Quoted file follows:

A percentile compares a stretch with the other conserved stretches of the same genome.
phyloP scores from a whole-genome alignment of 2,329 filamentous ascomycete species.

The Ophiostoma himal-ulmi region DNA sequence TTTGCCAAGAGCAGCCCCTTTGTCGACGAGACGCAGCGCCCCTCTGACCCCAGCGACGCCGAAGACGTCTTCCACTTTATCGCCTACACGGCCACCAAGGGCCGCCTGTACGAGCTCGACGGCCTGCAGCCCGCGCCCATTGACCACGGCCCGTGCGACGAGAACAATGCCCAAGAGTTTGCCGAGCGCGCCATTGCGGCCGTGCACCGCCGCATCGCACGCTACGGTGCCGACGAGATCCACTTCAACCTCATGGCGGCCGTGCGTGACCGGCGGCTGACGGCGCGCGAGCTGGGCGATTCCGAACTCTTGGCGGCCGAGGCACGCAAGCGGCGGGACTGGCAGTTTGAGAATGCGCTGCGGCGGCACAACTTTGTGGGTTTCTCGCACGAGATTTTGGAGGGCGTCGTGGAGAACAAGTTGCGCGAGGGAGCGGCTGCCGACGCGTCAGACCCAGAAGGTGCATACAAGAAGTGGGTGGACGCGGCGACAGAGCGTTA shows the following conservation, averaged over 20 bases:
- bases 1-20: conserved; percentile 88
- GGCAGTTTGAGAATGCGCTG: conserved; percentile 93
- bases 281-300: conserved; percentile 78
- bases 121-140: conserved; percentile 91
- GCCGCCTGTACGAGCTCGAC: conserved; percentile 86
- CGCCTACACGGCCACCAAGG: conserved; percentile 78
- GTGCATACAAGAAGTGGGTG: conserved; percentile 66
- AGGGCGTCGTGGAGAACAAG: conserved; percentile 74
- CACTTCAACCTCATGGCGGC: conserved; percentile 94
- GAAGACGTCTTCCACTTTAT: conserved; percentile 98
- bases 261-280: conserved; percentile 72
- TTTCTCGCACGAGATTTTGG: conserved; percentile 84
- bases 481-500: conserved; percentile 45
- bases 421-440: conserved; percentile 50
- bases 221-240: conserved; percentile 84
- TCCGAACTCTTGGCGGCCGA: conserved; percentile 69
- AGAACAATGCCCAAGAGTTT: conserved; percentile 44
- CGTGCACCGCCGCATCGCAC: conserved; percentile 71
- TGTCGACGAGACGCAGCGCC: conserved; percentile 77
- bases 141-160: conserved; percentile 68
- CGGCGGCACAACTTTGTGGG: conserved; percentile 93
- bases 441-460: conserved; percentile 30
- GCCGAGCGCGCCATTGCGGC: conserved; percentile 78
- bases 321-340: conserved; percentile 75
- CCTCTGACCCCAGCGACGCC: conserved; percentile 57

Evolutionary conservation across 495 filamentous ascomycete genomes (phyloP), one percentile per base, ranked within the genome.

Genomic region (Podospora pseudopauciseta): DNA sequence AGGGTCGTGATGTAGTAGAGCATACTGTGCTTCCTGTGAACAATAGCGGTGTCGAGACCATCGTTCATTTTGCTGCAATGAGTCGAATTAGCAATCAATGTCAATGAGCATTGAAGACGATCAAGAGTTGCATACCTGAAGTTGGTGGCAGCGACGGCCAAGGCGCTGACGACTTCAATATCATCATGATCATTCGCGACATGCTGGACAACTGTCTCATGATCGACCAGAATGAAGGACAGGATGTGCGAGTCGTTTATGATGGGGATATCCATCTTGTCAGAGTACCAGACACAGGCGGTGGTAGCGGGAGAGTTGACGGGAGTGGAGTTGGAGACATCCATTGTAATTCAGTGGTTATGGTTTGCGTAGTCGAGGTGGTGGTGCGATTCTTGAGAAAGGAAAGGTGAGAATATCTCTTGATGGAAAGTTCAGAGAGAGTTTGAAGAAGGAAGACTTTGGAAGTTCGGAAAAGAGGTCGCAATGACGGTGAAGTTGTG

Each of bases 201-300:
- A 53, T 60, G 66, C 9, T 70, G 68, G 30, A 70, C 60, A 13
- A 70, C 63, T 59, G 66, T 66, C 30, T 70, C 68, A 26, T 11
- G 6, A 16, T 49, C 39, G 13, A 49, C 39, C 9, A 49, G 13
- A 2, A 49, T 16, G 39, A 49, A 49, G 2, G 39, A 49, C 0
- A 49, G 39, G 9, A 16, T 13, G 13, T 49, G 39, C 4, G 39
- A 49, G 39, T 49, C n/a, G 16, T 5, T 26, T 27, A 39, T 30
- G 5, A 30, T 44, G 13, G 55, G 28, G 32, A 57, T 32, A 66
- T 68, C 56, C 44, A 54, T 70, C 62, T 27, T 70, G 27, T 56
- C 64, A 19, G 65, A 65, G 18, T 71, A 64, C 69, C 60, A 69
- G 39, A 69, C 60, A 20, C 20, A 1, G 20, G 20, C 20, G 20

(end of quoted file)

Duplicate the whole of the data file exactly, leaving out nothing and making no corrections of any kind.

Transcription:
A percentile compares a stretch with the other conserved stretches of the same genome.
phyloP scores from a whole-genome alignment of 2,329 filamentous ascomycete species.

The Ophiostoma himal-ulmi region DNA sequence TTTGCCAAGAGCAGCCCCTTTGTCGACGAGACGCAGCGCCCCTCTGACCCCAGCGACGCCGAAGACGTCTTCCACTTTATCGCCTACACGGCCACCAAGGGCCGCCTGTACGAGCTCGACGGCCTGCAGCCCGCGCCCATTGACCACGGCCCGTGCGACGAGAACAATGCCCAAGAGTTTGCCGAGCGCGCCATTGCGGCCGTGCACCGCCGCATCGCACGCTACGGTGCCGACGAGATCCACTTCAACCTCATGGCGGCCGTGCGTGACCGGCGGCTGACGGCGCGCGAGCTGGGCGATTCCGAACTCTTGGCGGCCGAGGCACGCAAGCGGCGGGACTGGCAGTTTGAGAATGCGCTGCGGCGGCACAACTTTGTGGGTTTCTCGCACGAGATTTTGGAGGGCGTCGTGGAGAACAAGTTGCGCGAGGGAGCGGCTGCCGACGCGTCAGACCCAGAAGGTGCATACAAGAAGTGGGTGGACGCGGCGACAGAGCGTTA shows the following conservation, averaged over 20 bases:
- bases 1-20: conserved; percentile 88
- GGCAGTTTGAGAATGCGCTG: conserved; percentile 93
- bases 281-300: conserved; percentile 78
- bases 121-140: conserved; percentile 91
- GCCGCCTGTACGAGCTCGAC: conserved; percentile 86
- CGCCTACACGGCCACCAAGG: conserved; percentile 78
- GTGCATACAAGAAGTGGGTG: conserved; percentile 66
- AGGGCGTCGTGGAGAACAAG: conserved; percentile 74
- CACTTCAACCTCATGGCGGC: conserved; percentile 94
- GAAGACGTCTTCCACTTTAT: conserved; percentile 98
- bases 261-280: conserved; percentile 72
- TTTCTCGCACGAGATTTTGG: conserved; percentile 84
- bases 481-500: conserved; percentile 45
- bases 421-440: conserved; percentile 50
- bases 221-240: conserved; percentile 84
- TCCGAACTCTTGGCGGCCGA: conserved; percentile 69
- AGAACAATGCCCAAGAGTTT: conserved; percentile 44
- CGTGCACCGCCGCATCGCAC: conserved; percentile 71
- TGTCGACGAGACGCAGCGCC: conserved; percentile 77
- bases 141-160: conserved; percentile 68
- CGGCGGCACAACTTTGTGGG: conserved; percentile 93
- bases 441-460: conserved; percentile 30
- GCCGAGCGCGCCATTGCGGC: conserved; percentile 78
- bases 321-340: conserved; percentile 75
- CCTCTGACCCCAGCGACGCC: conserved; percentile 57

Evolutionary conservation across 495 filamentous ascomycete genomes (phyloP), one percentile per base, ranked within the genome.

Genomic region (Podospora pseudopauciseta): DNA sequence AGGGTCGTGATGTAGTAGAGCATACTGTGCTTCCTGTGAACAATAGCGGTGTCGAGACCATCGTTCATTTTGCTGCAATGAGTCGAATTAGCAATCAATGTCAATGAGCATTGAAGACGATCAAGAGTTGCATACCTGAAGTTGGTGGCAGCGACGGCCAAGGCGCTGACGACTTCAATATCATCATGATCATTCGCGACATGCTGGACAACTGTCTCATGATCGACCAGAATGAAGGACAGGATGTGCGAGTCGTTTATGATGGGGATATCCATCTTGTCAGAGTACCAGACACAGGCGGTGGTAGCGGGAGAGTTGACGGGAGTGGAGTTGGAGACATCCATTGTAATTCAGTGGTTATGGTTTGCGTAGTCGAGGTGGTGGTGCGATTCTTGAGAAAGGAAAGGTGAGAATATCTCTTGATGGAAAGTTCAGAGAGAGTTTGAAGAAGGAAGACTTTGGAAGTTCGGAAAAGAGGTCGCAATGACGGTGAAGTTGTG

Each of bases 201-300:
- A 53, T 60, G 66, C 9, T 70, G 68, G 30, A 70, C 60, A 13
- A 70, C 63, T 59, G 66, T 66, C 30, T 70, C 68, A 26, T 11
- G 6, A 16, T 49, C 39, G 13, A 49, C 39, C 9, A 49, G 13
- A 2, A 49, T 16, G 39, A 49, A 49, G 2, G 39, A 49, C 0
- A 49, G 39, G 9, A 16, T 13, G 13, T 49, G 39, C 4, G 39
- A 49, G 39, T 49, C n/a, G 16, T 5, T 26, T 27, A 39, T 30
- G 5, A 30, T 44, G 13, G 55, G 28, G 32, A 57, T 32, A 66
- T 68, C 56, C 44, A 54, T 70, C 62, T 27, T 70, G 27, T 56
- C 64, A 19, G 65, A 65, G 18, T 71, A 64, C 69, C 60, A 69
- G 39, A 69, C 60, A 20, C 20, A 1, G 20, G 20, C 20, G 20